Retinol, vitamins A, C, and E and breast cancer risk: a meta-analysis and meta-regression

@article{Fulan2011RetinolVA,
  title={Retinol, vitamins A, C, and E and breast cancer risk: a meta-analysis and meta-regression},
  author={Hu Fulan and Jiang Changxing and Wang Yi Baina and Zhang Wencui and Ling Chunqing and Wang Fan and Li Dandan and Sun Dianjun and Wang Tong and Pang Da and Zhao Yashuang},
  journal={Cancer Causes \& Control},
  year={2011},
  volume={22},
  pages={1383-1396}
}
ObjectiveTo comprehensively summarize the associations between retinol, vitamins A, C, and E and breast cancer, and quantitatively estimate their dose–response relationships.MethodsWe searched PubMed, Embase, and Cochrane databases (from January 1982 to 15 March 2011) and the references of the relevant articles in English with sufficient information to estimate relative risk or odds ratio and the 95% confidence intervals, and comparable categories of vitamins. Two reviewers independently… 
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TLDR
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TLDR
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TLDR
There was an inverse correlation between vitamin A, beta-carotene and lycopene intake and the risk of pancreatic cancer, which was more prominent in case-control study subgroup.
Association between vitamin C intake and lung cancer: a dose-response meta-analysis
TLDR
It is suggested that the higher intake of vitamin C might have a protective effect against lung cancer, especially in the United States, although this conclusion needs to be confirmed.
Association between vitamin C intake and lung cancer: a dose-response
TLDR
It is suggested that the higher intake of vitamin C might have a protective effect against lung cancer, especially in the United States, although this conclusion needs to be confirmed.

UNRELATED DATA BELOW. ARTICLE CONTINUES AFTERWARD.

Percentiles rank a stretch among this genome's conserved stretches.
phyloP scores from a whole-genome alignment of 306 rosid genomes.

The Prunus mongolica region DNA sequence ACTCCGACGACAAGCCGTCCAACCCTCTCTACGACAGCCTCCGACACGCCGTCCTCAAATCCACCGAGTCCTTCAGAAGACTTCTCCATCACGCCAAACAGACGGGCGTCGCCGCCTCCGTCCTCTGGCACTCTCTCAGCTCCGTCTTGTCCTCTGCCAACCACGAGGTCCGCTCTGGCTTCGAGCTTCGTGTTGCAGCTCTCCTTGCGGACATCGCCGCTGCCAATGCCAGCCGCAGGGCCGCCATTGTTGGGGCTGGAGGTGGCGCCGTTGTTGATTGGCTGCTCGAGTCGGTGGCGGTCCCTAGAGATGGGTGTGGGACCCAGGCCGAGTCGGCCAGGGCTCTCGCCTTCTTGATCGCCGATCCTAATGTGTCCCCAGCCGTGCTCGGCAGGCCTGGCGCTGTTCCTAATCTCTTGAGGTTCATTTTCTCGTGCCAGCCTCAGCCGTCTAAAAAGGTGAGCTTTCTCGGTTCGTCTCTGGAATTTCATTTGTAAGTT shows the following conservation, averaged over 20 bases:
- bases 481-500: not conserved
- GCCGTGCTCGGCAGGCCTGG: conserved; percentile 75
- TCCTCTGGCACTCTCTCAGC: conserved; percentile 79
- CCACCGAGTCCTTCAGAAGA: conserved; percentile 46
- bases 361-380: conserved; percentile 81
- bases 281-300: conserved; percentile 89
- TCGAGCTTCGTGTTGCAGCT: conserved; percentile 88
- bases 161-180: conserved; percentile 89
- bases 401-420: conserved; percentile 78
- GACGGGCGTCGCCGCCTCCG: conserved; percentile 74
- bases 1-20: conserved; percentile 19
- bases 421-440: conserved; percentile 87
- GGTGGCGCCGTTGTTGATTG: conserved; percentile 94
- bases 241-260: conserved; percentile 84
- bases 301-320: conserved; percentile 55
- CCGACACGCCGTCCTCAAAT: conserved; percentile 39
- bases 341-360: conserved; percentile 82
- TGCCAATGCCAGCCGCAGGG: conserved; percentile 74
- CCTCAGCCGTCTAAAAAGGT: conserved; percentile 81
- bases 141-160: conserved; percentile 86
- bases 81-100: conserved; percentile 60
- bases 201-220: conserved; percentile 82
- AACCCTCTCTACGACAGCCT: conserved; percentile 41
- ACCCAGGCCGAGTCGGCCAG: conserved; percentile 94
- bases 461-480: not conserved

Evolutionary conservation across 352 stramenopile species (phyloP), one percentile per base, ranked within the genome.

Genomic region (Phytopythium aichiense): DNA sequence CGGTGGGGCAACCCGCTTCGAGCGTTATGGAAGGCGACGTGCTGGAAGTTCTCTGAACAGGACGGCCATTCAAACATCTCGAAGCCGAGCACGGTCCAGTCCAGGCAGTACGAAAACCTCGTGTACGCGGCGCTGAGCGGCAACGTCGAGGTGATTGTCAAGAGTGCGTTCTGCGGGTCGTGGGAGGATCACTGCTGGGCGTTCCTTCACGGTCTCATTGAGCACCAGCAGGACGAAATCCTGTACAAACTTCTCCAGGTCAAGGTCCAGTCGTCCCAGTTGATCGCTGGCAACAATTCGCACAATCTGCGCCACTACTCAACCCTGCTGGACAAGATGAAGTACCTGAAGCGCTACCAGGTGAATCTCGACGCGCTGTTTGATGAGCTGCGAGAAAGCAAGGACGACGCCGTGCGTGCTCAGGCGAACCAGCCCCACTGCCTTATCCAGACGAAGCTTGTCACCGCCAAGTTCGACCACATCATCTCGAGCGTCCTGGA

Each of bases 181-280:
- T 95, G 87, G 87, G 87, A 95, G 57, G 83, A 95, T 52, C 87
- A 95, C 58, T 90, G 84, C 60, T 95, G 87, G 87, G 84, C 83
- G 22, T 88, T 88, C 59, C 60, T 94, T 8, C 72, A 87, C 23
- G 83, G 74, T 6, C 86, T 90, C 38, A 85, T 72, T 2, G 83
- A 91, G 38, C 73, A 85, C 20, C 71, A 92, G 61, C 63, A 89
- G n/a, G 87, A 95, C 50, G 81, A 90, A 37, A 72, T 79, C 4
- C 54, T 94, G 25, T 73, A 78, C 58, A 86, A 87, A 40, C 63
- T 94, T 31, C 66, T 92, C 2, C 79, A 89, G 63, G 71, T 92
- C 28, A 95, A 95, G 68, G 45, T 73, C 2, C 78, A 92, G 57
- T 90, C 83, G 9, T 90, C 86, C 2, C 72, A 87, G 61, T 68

Vitamin E consumption and the risk of bladder cancer.
TLDR
It is indicated that vitamin E consumption was inversely associated with the risk of bladder cancer.
Dietary Antioxidant Vitamins and Minerals and Breast Cancer Risk: Prospective Results from the SUN Cohort
TLDR
The results did not suggest significant protective associations between dietary vitamins A, C, and E, selenium, or zinc and BC risk and showed an inverse association between vitamin E intake and postmenopausal BC.
Vitamin C intake and multiple health outcomes: an umbrella review of systematic reviews and meta-analyses
TLDR
Dose–response analysis showed that vitamin C intake was associated with reduced risk of all-cause mortality, cardiovascular disease (CVD), oesophageal cancer, gastric cancer, cervical cancer and lung cancer with an increment of 50–100 mg per day.
Vitamin C supplement intake and postmenopausal breast cancer risk: interaction with dietary vitamin C.
TLDR
It is observed that vitamin C supplement use was associated with increased postmenopausal breast cancer risk in women with high vitamin C intake from foods, and this data suggest a potential U- or J-shaped relation between total vitamin C Intake and post menopausal breast Cancer risk that deserves further investigation.